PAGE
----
Jayanta’s research has opened up new conversations within the South Asian diaspora around mental health that has contributed towards developing community workshops.
‘Whenever there is a crisis, the productive minds turn it into an opportunity.’ Jayanta Ray, a PhD researcher at the De Montfort University Leicester (DMU)’s Leicester Media School, made ‘The Dark Side of Moon’ telling the story of his family and their mental health journey after daughter Oishi was diagnosed with ADHD, dyspraxia, anxiety and depression while a student at Oxford.
Ray and wife Sutapa created the Sangeet Foundation to raise awareness of mental health issues, particularly in South Asian communities, and explore the way in which music and art can be effective therapy tools – the subject of Mr Ray’s PhD which he is studying with De Montfort University Leicester (DMU)’s Leicester Media School.
Dark Side of Moon won Best Short Film in the Crown Woods Film Festival and has been shortlisted for Best Short Documentary in the Indian Independent Film Festival. Also, it was one of a handful of documentaries shortlisted for screening at the Socio Corpo CSR Film Festival, India, which is the country’s biggest film festival for social issue documentaries.
Ray said, “ We created the documentary to tell the story of not only my daughter but many other people who have mental health struggles. The whole idea is to say ‘this is the reality, this is what we are doing, and this is how you can get involved’. I am delighted that it has been received so positively and I think it shows that the stories we tell, people can resonate with them either because they themselves have struggled or they know people who have. It has given us a wider platform to talk about the Sangeet Foundation and to bring it back to the research on the link between music, art and mental health.”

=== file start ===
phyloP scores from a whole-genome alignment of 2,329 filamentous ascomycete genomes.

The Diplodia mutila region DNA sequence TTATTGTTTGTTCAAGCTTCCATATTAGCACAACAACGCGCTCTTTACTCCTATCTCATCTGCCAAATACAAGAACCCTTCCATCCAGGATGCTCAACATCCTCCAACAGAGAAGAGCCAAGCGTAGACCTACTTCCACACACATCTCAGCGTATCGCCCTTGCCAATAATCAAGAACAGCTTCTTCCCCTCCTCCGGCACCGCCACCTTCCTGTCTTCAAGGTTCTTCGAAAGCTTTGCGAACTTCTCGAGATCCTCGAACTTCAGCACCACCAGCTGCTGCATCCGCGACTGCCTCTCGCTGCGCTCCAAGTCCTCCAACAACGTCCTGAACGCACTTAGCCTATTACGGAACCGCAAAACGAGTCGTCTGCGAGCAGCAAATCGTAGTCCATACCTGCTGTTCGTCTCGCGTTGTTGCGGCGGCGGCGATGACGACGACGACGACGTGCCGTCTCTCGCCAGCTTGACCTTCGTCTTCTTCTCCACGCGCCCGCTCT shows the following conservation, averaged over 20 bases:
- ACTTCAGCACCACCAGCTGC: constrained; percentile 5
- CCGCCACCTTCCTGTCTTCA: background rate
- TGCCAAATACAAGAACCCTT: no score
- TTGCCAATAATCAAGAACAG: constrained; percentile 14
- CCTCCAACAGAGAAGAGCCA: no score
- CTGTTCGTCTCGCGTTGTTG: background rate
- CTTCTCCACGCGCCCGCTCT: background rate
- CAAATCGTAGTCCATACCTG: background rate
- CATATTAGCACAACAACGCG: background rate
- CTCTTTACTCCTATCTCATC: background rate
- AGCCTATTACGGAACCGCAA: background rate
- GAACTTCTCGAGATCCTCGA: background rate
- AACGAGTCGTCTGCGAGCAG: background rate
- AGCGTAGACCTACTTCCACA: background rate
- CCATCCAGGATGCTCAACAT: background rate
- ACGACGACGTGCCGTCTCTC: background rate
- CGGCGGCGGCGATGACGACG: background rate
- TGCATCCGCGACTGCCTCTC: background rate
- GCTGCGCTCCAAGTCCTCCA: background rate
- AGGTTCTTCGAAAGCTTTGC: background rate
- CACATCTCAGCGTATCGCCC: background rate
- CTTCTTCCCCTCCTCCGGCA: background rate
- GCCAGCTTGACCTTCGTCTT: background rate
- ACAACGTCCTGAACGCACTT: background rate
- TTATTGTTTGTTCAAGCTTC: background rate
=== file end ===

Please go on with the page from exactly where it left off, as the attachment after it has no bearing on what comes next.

Mr Ray became interested in the positive effect that music and art had on people with mental health problems after seeing how music therapy supported his daughter. He has since met and featured support groups through the foundation and helped to signpost people looking for help.
Since forming in 2015, the charity has hosted more than 100 events that bring together experts and creatives to share their knowledge and practice, and help educate people about mental health – including well-known performing artists from the UK, India, USA and South Asia, and leading practitioners such as psychiatrists, psychologists and counsellors.
The documentary, which was created over five months, draws on material from these events as well as home footage and images. It was directed, edited, scripted, voiced over by Dr Sagarika Golder for Sangeet Foundation.